Essential oils are common ingredients in natural medications and aromatherapy, but they're not safe for everyone. Some people become more sensitive to essential oils as they get older, and they can also interact with other medications.
Fortunately, there are various natural remedies without essential oils. The remedies on this list are usually safe for older adults, but it's still a good idea to check with your doctor or the health care team at The Gardens at Barry Road before adding them to your diet.
If you're a fan of spicy dishes, you're probably already familiar with turmeric. This common cooking ingredient contains curcumin and has been used for centuries as a natural remedy for inflammatory conditions. Therefore, it could be helpful for older adults living with arthritis, metabolic syndrome and other common health issues.
A 2012 review of the scientific evidence surrounding curcumin concluded that this cupboard staple has powerful anti-inflammatory and oxidative properties. Furthermore, researchers discovered that combining turmeric with black pepper increases its bioavailability by as much as 2,000%.
So, how can seniors reap the benefits of turmeric? Unfortunately, simply adding a sprinkle of turmeric powder to your meals and drinks is unlikely to provide significant effects because it doesn't contain high enough levels of curcumin. Instead, you could try adding a turmeric supplement to your daily routine.
Many people with muscle pain, rheumatoid arthritis and neuralgia (nerve pain) find topical capsaicin provides effective pain relief. Capsaicin is a natural substance found in hot chili peppers and comes in creams, lotions and patches.
You can purchase certain capsaicin products over the counter at your local pharmacy. However, you'll need a prescription for stronger capsaicin patches designed to relieve neuralgia. If you think prescription-strength capsaicin could be a good pain management option for you, you can speak to the health care team at The Gardens at Barry Road, Kansas City, or schedule an appointment with your primary care physician.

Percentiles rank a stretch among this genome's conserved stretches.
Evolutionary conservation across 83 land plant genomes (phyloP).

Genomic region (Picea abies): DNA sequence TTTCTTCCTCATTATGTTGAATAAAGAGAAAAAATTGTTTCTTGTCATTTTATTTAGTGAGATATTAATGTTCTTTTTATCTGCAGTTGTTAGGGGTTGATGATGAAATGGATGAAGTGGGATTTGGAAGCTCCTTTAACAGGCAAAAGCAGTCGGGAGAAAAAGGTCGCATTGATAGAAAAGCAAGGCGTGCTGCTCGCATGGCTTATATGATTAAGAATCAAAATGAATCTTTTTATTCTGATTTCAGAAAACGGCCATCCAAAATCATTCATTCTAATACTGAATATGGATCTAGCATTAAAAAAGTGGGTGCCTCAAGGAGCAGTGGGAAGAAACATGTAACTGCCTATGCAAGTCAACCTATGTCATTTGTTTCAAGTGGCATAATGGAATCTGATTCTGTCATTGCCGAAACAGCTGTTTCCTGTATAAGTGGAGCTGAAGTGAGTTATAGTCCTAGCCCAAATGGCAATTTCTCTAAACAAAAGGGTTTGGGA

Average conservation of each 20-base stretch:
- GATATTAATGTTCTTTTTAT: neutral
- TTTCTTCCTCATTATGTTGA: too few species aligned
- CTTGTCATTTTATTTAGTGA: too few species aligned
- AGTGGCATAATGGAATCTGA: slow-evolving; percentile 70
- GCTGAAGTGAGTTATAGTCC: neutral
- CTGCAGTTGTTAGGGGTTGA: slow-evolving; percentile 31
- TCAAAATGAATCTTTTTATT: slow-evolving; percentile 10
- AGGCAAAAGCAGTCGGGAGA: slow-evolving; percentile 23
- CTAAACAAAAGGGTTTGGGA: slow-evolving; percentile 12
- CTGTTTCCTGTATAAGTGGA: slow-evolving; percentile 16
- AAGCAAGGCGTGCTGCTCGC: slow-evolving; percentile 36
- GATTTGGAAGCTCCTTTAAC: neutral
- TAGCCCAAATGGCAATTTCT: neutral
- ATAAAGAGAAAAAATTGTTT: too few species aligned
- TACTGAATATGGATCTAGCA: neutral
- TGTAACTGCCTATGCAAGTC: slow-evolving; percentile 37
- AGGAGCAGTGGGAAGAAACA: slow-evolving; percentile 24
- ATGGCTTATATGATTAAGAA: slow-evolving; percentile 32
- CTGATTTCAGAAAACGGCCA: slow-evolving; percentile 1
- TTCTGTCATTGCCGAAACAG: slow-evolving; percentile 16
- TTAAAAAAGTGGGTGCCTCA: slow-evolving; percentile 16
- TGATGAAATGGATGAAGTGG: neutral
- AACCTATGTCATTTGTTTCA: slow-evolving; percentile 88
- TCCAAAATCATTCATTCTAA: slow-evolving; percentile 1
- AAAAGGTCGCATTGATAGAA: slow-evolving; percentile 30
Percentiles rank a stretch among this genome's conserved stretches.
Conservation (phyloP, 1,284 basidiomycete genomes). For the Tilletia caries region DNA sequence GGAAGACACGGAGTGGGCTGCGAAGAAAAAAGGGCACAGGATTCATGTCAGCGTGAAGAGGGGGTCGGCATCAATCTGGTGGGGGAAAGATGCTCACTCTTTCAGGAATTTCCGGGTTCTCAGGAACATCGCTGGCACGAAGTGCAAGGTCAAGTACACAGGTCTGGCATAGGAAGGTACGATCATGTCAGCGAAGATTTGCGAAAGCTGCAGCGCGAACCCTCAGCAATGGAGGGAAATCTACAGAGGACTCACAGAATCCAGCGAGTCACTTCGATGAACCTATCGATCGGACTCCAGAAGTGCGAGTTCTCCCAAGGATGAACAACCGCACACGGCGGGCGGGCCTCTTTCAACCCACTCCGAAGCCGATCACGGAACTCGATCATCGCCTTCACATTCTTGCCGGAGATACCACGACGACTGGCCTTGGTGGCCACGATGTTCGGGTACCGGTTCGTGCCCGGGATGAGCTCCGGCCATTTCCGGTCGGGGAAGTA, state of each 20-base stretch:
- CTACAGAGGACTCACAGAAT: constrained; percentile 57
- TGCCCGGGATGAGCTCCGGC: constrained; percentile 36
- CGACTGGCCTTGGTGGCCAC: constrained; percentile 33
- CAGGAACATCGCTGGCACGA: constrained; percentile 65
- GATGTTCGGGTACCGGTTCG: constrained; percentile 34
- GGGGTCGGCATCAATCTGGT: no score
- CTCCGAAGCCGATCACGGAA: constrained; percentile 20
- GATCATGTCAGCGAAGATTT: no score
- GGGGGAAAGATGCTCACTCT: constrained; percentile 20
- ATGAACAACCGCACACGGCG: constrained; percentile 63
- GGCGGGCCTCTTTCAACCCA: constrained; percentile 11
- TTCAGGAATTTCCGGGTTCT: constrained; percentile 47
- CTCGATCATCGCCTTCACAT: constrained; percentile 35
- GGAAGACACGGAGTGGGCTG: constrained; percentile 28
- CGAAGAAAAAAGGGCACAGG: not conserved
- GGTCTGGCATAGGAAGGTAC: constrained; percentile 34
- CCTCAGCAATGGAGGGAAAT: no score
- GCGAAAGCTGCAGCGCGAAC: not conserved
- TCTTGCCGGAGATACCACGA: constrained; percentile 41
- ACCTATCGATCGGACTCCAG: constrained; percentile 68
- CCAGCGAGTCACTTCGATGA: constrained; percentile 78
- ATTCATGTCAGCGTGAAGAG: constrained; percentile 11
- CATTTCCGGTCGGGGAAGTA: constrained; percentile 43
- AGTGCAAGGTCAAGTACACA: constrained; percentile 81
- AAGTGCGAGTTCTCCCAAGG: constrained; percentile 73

There's also some encouraging evidence that eating chili peppers could provide other health benefits. A 2016 review concluded that consuming capsaicin could help you maintain a healthy weight, stabilize insulin levels in people with diabetes and reduce the symptoms of common airway issues, such as non-allergic rhinitis. Some researchers also believe capsaicin could help prevent and treat certain cancers, but the evidence is inconclusive.
If you ever touched poison ivy as a child, chances are your parents rubbed calamine lotion onto your skin to reduce the itchiness and irritation. Calamine (zinc oxide and ferric oxide) is a natural ingredient that soothes skin inflammation and can help dry out oozing, irritated patches.
Although it's best known as a remedy for rashes caused by poisonous plants, calamine can reduce the symptoms of a broad range of skin complaints. The Cleveland Clinic recommends using calamine lotion to treat:
Calamine lotion is generally safe for people of all ages when applied to the skin, but it can be dangerous when swallowed. Manufacturers produce the cream by mixing calamine powder with a liquid to form a suspension. Therefore, it's worth giving the bottle a vigorous shake before each use to distribute the active ingredients evenly.
If you regularly find yourself feeling more anxious as an older adult, you're not alone. According to the National Council on Aging, around 4% of adults experience an anxiety disorder at some point in their lives, and generalized anxiety disorder (GAD) is the most common anxiety disorder in seniors.
You've probably heard people recommending a cup of chamomile tea to soothe the feelings of edginess or over-alertness associated with anxiety disorders. However, some data suggests chamomile's reputation as a soothing ingredient could have a solid scientific foundation. According to the Mayo Clinic, consuming chamomile products such as chamomile tea could provide effective short-term relief from anxiety symptoms.
Chamomile is generally safe when used in moderation, but it can increase the chance of bleeding if you take blood thinners. Furthermore, some people experience allergic reactions to chamomile. Therefore, it could be worth checking with your health care provider if you take medication or have a history of allergic reactions to other plants in the chamomile family, such as daisies and marigolds.
Most people contract colds and other respiratory tract infections from time to time. Still, frequent illnesses can get in the way of enjoying a vibrant lifestyle. Your health care provider should be the first port of call if you're worried about recurring infections, but it could also be worthwhile to add echinacea to your wellness routine.
Echinacea is a plant native to North America commonly used as a dietary supplement to reduce the frequency and severity of colds and other infections. The National Center for Complementary and Integrative Health (NCCIH) states that echinacea is unlikely to shorten the duration of an established respiratory tract infection. However, research shows that taking echinacea could reduce the chances of catching a cold.
There's also some tentative evidence that taking echinacea regularly could help prevent and treat other conditions. For example, a 2005 study discovered that echinacea has anti-aging and anti-cancer properties when given to mice. However, more research is necessary to determine whether echinacea offers the same protection in humans.
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